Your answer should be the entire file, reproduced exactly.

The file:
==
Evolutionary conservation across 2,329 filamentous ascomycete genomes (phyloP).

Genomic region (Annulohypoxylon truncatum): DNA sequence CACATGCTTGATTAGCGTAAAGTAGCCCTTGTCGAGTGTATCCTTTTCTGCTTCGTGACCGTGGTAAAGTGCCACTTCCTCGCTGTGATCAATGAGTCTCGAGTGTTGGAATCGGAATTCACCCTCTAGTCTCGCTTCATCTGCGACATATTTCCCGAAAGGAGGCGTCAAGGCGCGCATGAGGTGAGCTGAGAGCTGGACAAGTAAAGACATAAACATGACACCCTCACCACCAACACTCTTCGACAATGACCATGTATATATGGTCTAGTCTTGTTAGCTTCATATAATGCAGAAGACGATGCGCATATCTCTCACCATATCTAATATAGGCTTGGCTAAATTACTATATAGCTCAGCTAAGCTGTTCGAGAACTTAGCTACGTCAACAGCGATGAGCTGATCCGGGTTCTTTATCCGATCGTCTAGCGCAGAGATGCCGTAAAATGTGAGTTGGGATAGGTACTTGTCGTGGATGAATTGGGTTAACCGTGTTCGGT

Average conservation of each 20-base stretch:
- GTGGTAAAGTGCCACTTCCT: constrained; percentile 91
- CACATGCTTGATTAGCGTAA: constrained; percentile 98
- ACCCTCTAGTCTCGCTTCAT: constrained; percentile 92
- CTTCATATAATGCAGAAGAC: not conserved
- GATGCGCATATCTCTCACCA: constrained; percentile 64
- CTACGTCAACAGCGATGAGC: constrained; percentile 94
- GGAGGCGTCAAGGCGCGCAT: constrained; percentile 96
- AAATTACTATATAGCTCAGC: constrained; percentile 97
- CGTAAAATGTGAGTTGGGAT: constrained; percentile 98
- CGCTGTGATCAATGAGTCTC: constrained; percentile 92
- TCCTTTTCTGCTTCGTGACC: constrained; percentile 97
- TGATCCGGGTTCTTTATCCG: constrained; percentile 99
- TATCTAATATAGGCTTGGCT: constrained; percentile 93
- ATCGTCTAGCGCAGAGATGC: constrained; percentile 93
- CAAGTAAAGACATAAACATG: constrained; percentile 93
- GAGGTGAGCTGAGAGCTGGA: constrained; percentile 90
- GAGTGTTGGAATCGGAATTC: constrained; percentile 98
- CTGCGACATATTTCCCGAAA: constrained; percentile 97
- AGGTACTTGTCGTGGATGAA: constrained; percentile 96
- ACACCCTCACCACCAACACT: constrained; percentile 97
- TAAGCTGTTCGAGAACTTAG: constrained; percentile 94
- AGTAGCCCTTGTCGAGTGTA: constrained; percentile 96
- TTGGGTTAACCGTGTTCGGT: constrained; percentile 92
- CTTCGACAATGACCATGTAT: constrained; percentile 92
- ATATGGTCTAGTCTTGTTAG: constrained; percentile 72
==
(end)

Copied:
Evolutionary conservation across 2,329 filamentous ascomycete genomes (phyloP).

Genomic region (Annulohypoxylon truncatum): DNA sequence CACATGCTTGATTAGCGTAAAGTAGCCCTTGTCGAGTGTATCCTTTTCTGCTTCGTGACCGTGGTAAAGTGCCACTTCCTCGCTGTGATCAATGAGTCTCGAGTGTTGGAATCGGAATTCACCCTCTAGTCTCGCTTCATCTGCGACATATTTCCCGAAAGGAGGCGTCAAGGCGCGCATGAGGTGAGCTGAGAGCTGGACAAGTAAAGACATAAACATGACACCCTCACCACCAACACTCTTCGACAATGACCATGTATATATGGTCTAGTCTTGTTAGCTTCATATAATGCAGAAGACGATGCGCATATCTCTCACCATATCTAATATAGGCTTGGCTAAATTACTATATAGCTCAGCTAAGCTGTTCGAGAACTTAGCTACGTCAACAGCGATGAGCTGATCCGGGTTCTTTATCCGATCGTCTAGCGCAGAGATGCCGTAAAATGTGAGTTGGGATAGGTACTTGTCGTGGATGAATTGGGTTAACCGTGTTCGGT

Average conservation of each 20-base stretch:
- GTGGTAAAGTGCCACTTCCT: constrained; percentile 91
- CACATGCTTGATTAGCGTAA: constrained; percentile 98
- ACCCTCTAGTCTCGCTTCAT: constrained; percentile 92
- CTTCATATAATGCAGAAGAC: not conserved
- GATGCGCATATCTCTCACCA: constrained; percentile 64
- CTACGTCAACAGCGATGAGC: constrained; percentile 94
- GGAGGCGTCAAGGCGCGCAT: constrained; percentile 96
- AAATTACTATATAGCTCAGC: constrained; percentile 97
- CGTAAAATGTGAGTTGGGAT: constrained; percentile 98
- CGCTGTGATCAATGAGTCTC: constrained; percentile 92
- TCCTTTTCTGCTTCGTGACC: constrained; percentile 97
- TGATCCGGGTTCTTTATCCG: constrained; percentile 99
- TATCTAATATAGGCTTGGCT: constrained; percentile 93
- ATCGTCTAGCGCAGAGATGC: constrained; percentile 93
- CAAGTAAAGACATAAACATG: constrained; percentile 93
- GAGGTGAGCTGAGAGCTGGA: constrained; percentile 90
- GAGTGTTGGAATCGGAATTC: constrained; percentile 98
- CTGCGACATATTTCCCGAAA: constrained; percentile 97
- AGGTACTTGTCGTGGATGAA: constrained; percentile 96
- ACACCCTCACCACCAACACT: constrained; percentile 97
- TAAGCTGTTCGAGAACTTAG: constrained; percentile 94
- AGTAGCCCTTGTCGAGTGTA: constrained; percentile 96
- TTGGGTTAACCGTGTTCGGT: constrained; percentile 92
- CTTCGACAATGACCATGTAT: constrained; percentile 92
- ATATGGTCTAGTCTTGTTAG: constrained; percentile 72